Grishuk, Platov Repeat as Olympic Champions
By Amy Shipley
Washington Post Staff Writer
Tuesday, February 17, 1998; Page C6
Tonight's results, though not surprising, could make this Olympic dance event best known for the questions it generated.
Will the gold medalists Grishuk and Platov be remembered as one of the best dance teams in history or the pair that stumbled repeatedly in competitions leading up to this Olympic gold? Will the fourth-place team, Canada's Shae-Lynn Bourne and Victor Kraatz, be remembered for whining for getting cheated? Will the silver medalists, Russians Anjelika Krylova and Oleg Ovsyannikov, or the bronze medalists, France's Marina Anissina and Gwendal Peizerat, be remembered at all?
In Friday night's waltz, Grishuk misstepped in front of the judges, yet she and Platov still received the night's best marks from a nine-judge panel that included five from former Eastern Bloc nations. On Sunday the International Skating Union announced that dance judges were advised during these Olympics to adhere to stricter guidelines with regard to falls during the original and free dances.
But in ice dancing, there is an unspoken tradition of allowing more mistakes by the current champion evidenced by the Platov's and Grishuk's victories this season despite their falls. They went into tonight's competition in first place and there they remained.
Other than a stumble by Grishuk in one of the compulsories, Grishuk and Platov made no major mistakes. Grishuk said she and her partner felt immense pressure not to repeat the errors made previously, and that was why she began sobbing at the conclusion of the free dance tonight. The pair's success in these Games, however, failed to direct the focus from earlier in the season, even as they doubled the number of Olympic gold medals won by the most famous dance team in history, Great Britain's Jayne Torvill and Christopher Dean. Torvill and Dean won only the 1984 Olympic gold.
"All of us remember how Torvill and Dean improved our sport," said Natalia Dubova, the coach of the fourth-place Canadian team. "I always ask myself what Grishuk and Platov do for me. They don't bring the sport up."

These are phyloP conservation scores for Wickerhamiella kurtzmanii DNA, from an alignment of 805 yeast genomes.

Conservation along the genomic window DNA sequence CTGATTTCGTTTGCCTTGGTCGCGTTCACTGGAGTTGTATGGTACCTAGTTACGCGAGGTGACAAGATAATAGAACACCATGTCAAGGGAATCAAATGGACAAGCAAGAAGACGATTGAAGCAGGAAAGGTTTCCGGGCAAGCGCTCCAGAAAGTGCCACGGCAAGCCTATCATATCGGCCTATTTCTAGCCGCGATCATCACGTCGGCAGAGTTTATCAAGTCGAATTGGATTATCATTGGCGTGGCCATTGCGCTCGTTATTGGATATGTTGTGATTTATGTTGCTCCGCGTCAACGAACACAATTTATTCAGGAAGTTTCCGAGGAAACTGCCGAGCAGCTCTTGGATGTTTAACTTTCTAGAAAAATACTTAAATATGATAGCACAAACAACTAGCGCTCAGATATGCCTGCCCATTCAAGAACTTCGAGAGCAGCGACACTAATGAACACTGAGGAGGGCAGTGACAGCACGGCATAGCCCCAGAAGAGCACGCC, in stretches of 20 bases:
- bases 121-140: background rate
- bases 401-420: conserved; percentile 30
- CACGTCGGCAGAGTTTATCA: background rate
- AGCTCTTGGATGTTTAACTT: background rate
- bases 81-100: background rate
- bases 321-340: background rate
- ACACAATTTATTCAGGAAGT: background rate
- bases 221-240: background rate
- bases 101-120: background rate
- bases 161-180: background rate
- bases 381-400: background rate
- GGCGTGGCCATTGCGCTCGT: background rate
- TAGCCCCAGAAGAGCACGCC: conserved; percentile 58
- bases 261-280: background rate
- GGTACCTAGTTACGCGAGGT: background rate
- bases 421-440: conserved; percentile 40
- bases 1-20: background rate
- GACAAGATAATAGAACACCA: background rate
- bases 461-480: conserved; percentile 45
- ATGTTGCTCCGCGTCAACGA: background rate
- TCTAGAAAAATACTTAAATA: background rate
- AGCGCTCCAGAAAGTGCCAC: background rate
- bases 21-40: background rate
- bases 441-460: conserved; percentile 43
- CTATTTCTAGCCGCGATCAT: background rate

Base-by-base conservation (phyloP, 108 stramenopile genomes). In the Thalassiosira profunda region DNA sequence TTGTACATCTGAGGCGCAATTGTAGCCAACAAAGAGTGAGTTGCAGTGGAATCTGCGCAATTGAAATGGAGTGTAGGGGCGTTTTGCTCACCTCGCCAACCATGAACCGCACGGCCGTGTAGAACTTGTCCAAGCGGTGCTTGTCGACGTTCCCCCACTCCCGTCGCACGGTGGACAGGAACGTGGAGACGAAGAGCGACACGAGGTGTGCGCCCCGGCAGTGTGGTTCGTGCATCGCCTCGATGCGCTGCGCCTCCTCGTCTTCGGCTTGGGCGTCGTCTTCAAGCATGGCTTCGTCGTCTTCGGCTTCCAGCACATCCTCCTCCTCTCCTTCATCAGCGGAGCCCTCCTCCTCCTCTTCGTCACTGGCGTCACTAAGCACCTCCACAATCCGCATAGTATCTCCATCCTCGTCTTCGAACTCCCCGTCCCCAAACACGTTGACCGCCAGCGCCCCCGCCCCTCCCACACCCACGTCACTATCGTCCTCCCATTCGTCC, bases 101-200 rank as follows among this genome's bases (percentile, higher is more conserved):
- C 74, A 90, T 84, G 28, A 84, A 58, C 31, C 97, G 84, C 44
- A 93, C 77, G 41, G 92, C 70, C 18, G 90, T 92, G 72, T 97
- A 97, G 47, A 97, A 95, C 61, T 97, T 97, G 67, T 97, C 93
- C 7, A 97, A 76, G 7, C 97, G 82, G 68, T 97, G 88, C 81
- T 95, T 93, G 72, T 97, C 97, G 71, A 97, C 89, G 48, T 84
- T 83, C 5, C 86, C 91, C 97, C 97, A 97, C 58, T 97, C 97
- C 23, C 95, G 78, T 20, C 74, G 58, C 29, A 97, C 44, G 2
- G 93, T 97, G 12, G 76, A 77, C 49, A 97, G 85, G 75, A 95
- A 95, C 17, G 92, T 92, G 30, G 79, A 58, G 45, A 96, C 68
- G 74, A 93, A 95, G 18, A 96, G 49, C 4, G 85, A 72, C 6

The Canadians, Bourne and Kraatz, leave here with nothing to show for their performance, other than the satisfaction of tonight's crowd-pleasing "Riverdance" program, which lead Riverdance dancer Colin Dunn helped develop. They finished third in the free dance, but it wasn't enough to lift them out of fourth overall.
Calling themselves advocates of reform for judging in ice dancing, Bourne and Kraatz have explained in detail in recent days how thoroughly they have been mistreated by the Olympic judging panel.
"I don't feel awful at all," Bourne said. "In fact, I feel like laughing. It's more of a joke than anything. You just look at it, laugh at it, and get past it. We skated so well, it's stupid, isn't it?"
Said Kraatz: "I really think it's sad that we have to be the only spokespersons for this. There are tons of other skaters that the same thing is happening to. ... They're just too chicken to speak up."
Krylova and Ovsyannikov the silver medalists weren't too chicken to speak up. Their choreography to "Carmen" was modern and innovative and, like "Riverdance," well received tonight.
"All I can say is, the public likes us better" than Grishuk and Platov, Krylova said. "I think we had a better program overall."
Grishuk and Platov seemed uninterested in the contentiousness. They were simply relieved to have skated to their own standards.
"It was extremely difficult for us to perform at this Olympics," Grishuk said.
"There was a lot of stress and a lot of pressure, not from the competition, but a lot of pressure from us. We knew we had a couple of falls earlier in the season just because our program is so difficult. ... We were very proud we could handle it. We were very strong."
And, as expected, they remained Olympic champions.
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